NY Post: Daffodils in Community School 55

How A Bunch Of Daffodils Broke Up A School Fight

May 2, 2017 

By Lauren Steussy 

When Bronx teacher Stephen Ritz stood in front of his first class of rowdy teenagers 33 years ago, he knew he needed a way to make school relevant to their lives. Ritz, the author of the memoir “The Power of a Plant” (Rodale, out now), soon learned the solution was to be found in nature. The 54-year-old pioneered the use of classroom gardens to get at-risk kids to care about school, and move onto successful jobs. Ritz, whose TEDx Talk on growing hope in forgotten communities went viral in 2012, has planted rooftop gardens, hydroponic gardens and vertical gardens with his students, and started a nonprofit geared toward learning through plants, Green Bronx Machine, in 2012. Now a teacher at community school 55 in The Bronx, Ritz tells the Post’s Lauren Steussy about a pivotal moment in his teaching career.

At any moment in a classroom at the troubled Walton High School, the wrong look from one student to another would be enough to set off a skirmish. The school had 48 safety officers and 18 deans of discipline. As a special-education teacher, I inherited a class of the most dysfunctional students in the school — 17 overage, undercredited teens reading at second- and third-grade levels. So in fall 2004, I wasn’t surprised when I saw one of my students rising out of her chair in a rage and heading toward a boy in her class. She would have killed the guy, if not for what happened next.

The boy ran to the radiator and grabbed something beneath it, pulling out not a weapon, but stems — with beautiful yellow flowers bursting out of the top.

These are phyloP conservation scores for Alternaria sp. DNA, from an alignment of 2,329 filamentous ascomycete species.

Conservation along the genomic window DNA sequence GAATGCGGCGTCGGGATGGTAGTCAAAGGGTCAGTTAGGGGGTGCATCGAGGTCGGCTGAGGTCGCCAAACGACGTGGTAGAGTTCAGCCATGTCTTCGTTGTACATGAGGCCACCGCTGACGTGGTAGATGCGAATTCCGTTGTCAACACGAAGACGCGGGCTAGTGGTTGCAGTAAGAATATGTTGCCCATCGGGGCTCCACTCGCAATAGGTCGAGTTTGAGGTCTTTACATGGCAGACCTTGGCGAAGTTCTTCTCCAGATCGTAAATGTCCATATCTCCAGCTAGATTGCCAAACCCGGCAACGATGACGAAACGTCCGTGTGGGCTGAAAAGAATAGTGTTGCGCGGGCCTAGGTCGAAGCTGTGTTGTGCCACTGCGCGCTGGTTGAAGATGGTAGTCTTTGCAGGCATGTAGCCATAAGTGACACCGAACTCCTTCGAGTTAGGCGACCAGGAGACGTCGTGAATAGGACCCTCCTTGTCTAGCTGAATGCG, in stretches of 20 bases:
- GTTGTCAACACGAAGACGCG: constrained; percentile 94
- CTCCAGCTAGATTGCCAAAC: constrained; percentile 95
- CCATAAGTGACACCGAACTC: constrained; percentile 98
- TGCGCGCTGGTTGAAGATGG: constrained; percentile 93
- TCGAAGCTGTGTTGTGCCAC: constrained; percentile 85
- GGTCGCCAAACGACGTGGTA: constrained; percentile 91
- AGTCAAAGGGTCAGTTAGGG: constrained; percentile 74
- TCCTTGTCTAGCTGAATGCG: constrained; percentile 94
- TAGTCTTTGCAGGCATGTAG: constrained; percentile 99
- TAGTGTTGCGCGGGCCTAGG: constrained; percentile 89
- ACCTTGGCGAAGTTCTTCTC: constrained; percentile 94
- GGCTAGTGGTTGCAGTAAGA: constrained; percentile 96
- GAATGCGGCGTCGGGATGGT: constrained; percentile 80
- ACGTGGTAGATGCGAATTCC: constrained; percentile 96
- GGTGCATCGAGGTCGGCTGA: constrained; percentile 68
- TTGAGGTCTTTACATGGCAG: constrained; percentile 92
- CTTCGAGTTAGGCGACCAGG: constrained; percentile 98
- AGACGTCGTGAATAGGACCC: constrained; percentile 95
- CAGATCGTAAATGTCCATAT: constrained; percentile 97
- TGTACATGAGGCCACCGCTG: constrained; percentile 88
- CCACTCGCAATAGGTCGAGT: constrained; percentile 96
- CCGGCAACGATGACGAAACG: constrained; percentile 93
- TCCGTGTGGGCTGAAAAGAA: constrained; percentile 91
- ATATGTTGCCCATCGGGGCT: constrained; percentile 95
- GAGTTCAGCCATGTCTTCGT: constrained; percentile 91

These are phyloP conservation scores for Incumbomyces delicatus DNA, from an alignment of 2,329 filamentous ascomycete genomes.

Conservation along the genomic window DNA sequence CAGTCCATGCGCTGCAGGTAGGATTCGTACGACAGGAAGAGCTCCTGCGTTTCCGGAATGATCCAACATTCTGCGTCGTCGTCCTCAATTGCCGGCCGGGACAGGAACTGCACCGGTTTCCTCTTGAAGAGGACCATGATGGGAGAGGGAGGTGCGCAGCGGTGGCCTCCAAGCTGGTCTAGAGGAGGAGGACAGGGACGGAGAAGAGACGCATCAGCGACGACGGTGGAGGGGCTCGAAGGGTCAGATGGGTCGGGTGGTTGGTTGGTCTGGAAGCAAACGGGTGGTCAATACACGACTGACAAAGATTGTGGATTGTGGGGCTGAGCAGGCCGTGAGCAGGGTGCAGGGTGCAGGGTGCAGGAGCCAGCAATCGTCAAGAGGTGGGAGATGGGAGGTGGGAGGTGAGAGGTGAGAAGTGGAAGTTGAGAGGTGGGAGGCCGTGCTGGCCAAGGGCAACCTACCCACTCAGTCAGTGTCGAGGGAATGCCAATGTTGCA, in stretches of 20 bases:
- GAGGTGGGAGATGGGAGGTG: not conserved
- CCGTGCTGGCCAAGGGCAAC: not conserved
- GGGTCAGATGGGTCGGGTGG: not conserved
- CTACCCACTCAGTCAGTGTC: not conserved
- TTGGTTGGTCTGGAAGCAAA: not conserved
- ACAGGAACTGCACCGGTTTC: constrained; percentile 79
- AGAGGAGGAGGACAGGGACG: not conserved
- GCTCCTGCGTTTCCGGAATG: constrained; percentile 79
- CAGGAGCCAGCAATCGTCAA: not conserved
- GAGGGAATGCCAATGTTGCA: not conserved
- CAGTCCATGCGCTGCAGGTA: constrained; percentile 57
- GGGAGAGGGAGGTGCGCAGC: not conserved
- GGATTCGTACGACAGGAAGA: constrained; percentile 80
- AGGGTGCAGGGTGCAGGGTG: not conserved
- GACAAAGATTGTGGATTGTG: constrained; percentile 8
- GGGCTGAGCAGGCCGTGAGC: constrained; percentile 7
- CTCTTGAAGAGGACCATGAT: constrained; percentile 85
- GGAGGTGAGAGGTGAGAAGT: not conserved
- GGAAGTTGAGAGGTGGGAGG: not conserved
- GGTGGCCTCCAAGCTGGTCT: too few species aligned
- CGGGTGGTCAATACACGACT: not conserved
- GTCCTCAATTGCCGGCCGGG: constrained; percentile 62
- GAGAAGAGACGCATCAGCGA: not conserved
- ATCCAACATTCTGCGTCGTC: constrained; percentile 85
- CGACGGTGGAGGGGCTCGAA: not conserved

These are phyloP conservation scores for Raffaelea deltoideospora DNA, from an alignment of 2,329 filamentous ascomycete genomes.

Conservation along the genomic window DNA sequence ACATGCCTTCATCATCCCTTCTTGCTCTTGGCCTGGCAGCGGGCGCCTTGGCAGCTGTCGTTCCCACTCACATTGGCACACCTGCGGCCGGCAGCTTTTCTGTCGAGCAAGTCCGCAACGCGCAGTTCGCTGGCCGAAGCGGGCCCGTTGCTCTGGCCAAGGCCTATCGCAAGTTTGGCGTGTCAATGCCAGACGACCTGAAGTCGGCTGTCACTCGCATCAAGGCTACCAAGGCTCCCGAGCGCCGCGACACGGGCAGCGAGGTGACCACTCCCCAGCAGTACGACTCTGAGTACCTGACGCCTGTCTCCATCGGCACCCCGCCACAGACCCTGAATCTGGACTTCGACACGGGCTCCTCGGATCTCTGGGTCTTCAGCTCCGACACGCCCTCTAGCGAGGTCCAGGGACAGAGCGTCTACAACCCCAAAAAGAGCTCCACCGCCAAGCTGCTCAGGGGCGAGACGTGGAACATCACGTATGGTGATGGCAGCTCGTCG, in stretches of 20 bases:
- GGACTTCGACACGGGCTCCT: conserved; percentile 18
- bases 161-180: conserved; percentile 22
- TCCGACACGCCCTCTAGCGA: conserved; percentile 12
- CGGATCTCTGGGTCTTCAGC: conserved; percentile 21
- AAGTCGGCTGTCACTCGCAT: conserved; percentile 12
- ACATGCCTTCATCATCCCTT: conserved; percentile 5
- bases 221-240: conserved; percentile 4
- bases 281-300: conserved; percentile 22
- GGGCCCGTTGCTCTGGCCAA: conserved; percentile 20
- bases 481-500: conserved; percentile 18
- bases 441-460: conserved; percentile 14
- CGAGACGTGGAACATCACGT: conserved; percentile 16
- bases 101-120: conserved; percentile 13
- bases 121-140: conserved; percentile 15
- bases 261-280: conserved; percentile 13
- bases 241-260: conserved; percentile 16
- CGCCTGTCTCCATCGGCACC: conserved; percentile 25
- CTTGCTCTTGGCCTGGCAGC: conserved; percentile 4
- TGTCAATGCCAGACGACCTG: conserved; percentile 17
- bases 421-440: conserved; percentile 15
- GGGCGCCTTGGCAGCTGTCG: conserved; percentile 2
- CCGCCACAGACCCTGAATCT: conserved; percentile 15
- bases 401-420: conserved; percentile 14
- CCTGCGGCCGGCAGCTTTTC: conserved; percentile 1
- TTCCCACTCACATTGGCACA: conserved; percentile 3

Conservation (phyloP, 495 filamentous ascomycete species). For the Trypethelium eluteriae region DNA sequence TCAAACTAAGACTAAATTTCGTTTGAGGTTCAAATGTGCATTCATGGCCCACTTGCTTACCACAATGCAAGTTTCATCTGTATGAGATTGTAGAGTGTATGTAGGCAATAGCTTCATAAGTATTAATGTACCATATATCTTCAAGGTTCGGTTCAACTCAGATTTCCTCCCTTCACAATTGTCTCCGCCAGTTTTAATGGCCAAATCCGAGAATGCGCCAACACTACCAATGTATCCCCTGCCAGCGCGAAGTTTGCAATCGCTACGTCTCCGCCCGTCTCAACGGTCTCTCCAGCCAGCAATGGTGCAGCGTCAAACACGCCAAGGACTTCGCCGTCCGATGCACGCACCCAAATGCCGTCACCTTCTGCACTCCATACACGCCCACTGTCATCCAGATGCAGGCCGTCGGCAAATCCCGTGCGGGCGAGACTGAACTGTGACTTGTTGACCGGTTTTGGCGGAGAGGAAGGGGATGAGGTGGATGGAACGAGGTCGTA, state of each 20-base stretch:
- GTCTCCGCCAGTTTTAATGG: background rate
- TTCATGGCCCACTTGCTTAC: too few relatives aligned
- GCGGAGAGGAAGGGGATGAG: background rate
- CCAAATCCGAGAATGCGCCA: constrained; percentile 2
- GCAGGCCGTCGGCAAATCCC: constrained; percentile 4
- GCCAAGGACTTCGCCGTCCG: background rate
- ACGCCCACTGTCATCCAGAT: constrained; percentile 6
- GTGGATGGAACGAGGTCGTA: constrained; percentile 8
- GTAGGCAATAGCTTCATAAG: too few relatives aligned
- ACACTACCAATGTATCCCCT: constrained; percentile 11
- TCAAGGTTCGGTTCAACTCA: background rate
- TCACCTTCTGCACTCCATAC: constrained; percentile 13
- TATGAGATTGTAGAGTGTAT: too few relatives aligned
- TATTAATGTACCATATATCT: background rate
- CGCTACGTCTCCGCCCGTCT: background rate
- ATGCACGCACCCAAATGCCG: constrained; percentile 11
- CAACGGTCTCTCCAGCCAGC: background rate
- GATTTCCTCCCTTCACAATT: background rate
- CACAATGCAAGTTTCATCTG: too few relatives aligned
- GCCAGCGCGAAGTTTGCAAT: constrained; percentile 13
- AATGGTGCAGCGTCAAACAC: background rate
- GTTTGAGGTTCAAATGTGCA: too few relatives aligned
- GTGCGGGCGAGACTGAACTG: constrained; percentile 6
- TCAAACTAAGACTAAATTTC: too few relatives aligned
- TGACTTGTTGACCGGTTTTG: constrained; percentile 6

The class gasped as if he had pulled a rabbit from a magician’s hat. The boy was waving these little flowers at the girl as if he were surrendering.

The science teacher in me had to figure out what the hell just happened. I had received a package of onion-looking things about six weeks before, and threw it behind the radiator, long to be forgotten. But those onion-looking things were actually daffodil bulbs, sent to us by New Yorkers for Parks with an invitation to volunteer at their fall park beautification program. The heat and steam from the radiator had replicated warm, moist soil, causing the bulbs to bloom.

My pupils were exhilarated and inspired by the accidental science experiment. The conflict between the two students was instantly forgotten as they grabbed for the beautiful flowers. More than half of the class showed up to the beautification event on a Saturday morning.

The class went on to plant 20,000 bulbs across The Bronx in a single school year. There was a real sense of accomplishment. The community embraced them, and they felt good about the work that they did. We even got an award from the City Council, and it inspired me to incorporate gardening in my curriculum.

By planting rooftop gardens in between algebra lessons and history homework, my kids have learned to care for themselves and the community.

One of my most successful students, Miguel, now works as a coordinator at Ernst and Young, tending to the needs of 300 coworkers with the same careful attention he paid to Walton’s plants. Working with nature taught him responsibility and set the foundation for understanding all kinds of ecosystems, whether environmental or corporate.

“I take care of everything,” Miguel explained to me. “I’m solving problems all day long. I like that.”

Gardening showed Miguel and others that you can show up in a place that looks ugly and abandoned and, with diligent work, turn it into something beautiful.

Read the article.